Academic-Athletic Fellows Spotlight – Rob L’Esperance

Rob L’Esperance is a lecturer in the Chemistry Department, teaching in the General Chemistry program. Rob is also the Director of Undergraduate Studies in the Chemistry Department and has been at Princeton for 24 years, teaching for 19 of those years. Rob serves as an Academic-Athletic Fellow for the women’s lacrosse team, a role he has held since 2000.

Recently Rob took some time out of his schedule to share with the PVC some thoughts on his service as an Academic-Athletic Fellow and what it means to work closely with the Tiger women’s lacrosse team.

1. How would you describe your experience as an AAF?

It is a blast. Over the ten years I have been a Fellow with the women’s lacrosse team, I have had the opportunity to experience Division 1 athletics at its best. I have been involved in every aspect of the team life, including attending practices, being on the sidelines during the games, both home and away. I was on the sidelines when the team won Ivy championships and when we participated in post-season tournaments, including winning two NCAA National titles. I did not have these opportunities when I was a student in college.

2. Why did you become involved with the AAF program?

I have always had a number of lacrosse players in my classes. One year, there was a group of seven players in the class and due to their travel schedule; they were missing a number of lectures. We started meeting on a regular basis to go over the material they missed. During this meeting, I would always ask about their games and the team. They encouraged me to start coming to games and once I started going to the games, I was hooked on lacrosse. When head coach Chris Sailer asked the team for suggestions for a team AAF, my name was mentioned. I gladly accepted the invitation to join the team and have been with the team ever since.

3. What is the greatest benefit you have derived from serving as an AAF?

The greatest benefit is getting the opportunity to know the players as individuals. I have seen a different side of the players when interacting with them outside the classroom. I have been fortunate enough to travel with the team twice to Australia. (Not something I would have likely done on my own.) During these trips all the new experiences were enhanced by sharing the adventures with the players and coaches on the team.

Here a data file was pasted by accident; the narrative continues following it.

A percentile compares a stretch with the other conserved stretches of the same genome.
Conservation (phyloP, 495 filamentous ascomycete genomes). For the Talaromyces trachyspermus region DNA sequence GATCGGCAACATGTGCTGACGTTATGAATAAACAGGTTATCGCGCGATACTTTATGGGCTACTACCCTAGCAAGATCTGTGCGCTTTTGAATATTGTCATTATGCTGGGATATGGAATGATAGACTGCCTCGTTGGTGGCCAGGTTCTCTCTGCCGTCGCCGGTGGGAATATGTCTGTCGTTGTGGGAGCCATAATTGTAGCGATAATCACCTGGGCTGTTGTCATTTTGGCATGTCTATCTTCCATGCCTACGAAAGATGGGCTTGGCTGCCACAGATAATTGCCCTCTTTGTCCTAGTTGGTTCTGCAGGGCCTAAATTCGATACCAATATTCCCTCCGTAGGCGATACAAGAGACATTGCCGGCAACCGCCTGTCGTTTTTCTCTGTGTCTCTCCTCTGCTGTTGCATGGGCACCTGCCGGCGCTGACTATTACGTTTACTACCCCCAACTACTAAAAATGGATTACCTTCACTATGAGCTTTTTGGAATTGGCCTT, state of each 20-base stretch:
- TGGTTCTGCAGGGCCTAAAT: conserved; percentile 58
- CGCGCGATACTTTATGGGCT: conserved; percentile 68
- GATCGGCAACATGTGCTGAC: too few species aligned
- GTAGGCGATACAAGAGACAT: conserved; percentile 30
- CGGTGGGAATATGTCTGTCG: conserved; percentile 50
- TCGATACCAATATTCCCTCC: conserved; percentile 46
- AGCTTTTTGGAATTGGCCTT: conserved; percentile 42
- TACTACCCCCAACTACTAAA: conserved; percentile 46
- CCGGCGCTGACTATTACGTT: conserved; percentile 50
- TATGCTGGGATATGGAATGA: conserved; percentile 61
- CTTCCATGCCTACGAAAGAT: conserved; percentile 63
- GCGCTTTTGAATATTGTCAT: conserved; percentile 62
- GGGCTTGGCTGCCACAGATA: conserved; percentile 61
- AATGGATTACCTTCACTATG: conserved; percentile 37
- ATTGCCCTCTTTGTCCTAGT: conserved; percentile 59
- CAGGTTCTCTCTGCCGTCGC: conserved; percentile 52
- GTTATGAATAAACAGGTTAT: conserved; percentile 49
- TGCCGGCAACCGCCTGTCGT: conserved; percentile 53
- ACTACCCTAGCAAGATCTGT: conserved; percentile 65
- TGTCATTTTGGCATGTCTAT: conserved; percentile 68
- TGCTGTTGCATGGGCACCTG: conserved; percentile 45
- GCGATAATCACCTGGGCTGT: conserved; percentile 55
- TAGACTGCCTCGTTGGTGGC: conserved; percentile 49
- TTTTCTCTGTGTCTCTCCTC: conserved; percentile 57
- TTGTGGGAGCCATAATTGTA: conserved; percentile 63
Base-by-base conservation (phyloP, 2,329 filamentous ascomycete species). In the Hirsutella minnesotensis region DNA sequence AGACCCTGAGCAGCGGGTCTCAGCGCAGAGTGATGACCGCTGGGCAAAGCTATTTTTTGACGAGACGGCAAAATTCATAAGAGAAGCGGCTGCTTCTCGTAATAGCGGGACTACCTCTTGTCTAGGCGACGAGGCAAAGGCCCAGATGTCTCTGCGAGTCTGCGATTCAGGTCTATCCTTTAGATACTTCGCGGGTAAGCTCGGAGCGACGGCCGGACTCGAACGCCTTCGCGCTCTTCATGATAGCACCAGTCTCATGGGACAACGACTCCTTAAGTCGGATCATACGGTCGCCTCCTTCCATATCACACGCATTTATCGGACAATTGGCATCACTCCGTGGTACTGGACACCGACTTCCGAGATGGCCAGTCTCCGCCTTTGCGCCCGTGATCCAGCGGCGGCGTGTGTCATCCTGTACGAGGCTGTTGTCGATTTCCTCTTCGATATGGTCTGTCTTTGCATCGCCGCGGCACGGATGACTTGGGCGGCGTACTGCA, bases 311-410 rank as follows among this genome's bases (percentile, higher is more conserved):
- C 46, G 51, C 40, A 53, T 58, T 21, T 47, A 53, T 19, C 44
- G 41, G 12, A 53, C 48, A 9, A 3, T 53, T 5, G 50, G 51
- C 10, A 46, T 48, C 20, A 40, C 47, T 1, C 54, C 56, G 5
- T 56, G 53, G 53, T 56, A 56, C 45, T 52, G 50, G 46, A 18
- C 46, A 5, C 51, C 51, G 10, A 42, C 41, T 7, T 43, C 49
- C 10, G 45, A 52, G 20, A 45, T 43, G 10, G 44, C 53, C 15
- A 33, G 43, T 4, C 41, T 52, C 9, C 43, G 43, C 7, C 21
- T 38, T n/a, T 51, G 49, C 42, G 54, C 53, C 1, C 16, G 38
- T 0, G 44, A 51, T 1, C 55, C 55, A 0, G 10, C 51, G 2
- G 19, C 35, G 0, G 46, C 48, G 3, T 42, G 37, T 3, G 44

4. How has your perspective on student-athletes changed as a result of your service as an AAF?

I realized that the student-athletes are hard working, dedicated individuals, with the ability to focus on a goal, and the perseverance to work through difficult situations. They are willing to take advice. When working with this group of students, I actually feel that I am being successful in teaching them chemistry, and that I am making a difference.

5. What advice would you give student-athletes to help them maximize their time at Princeton?

I would advise the student-athlete to appreciate that the skills which have made them successful in their sport will also help them achieve their academic goals. Also I would emphasize that everyone at Princeton; coaches, professors, and Deans, is committed to helping them achieve their goals, both on the field and in the classroom. There are numerous resources available to them for all aspects of their Princeton life, both in academics and athletics. Don’t be shy, and have fun.

6. How has your service as an AAF helped you as an educator at Princeton?

A large percentage of my students are involved in athletics. I now have a better understanding of their time commitments to their sport and an appreciation of their efforts to balance both academics and sport. Through this increased understanding I am better able to connect with this group of students.

7. What interaction or situation as an AAF gives you the most pride?

I am most proud of the team. While I enjoy the opportunities of getting to know the players as individuals, it is watching them bond together to form the “team.” I am most proud of. It is a perfect example of the whole being greater than the parts.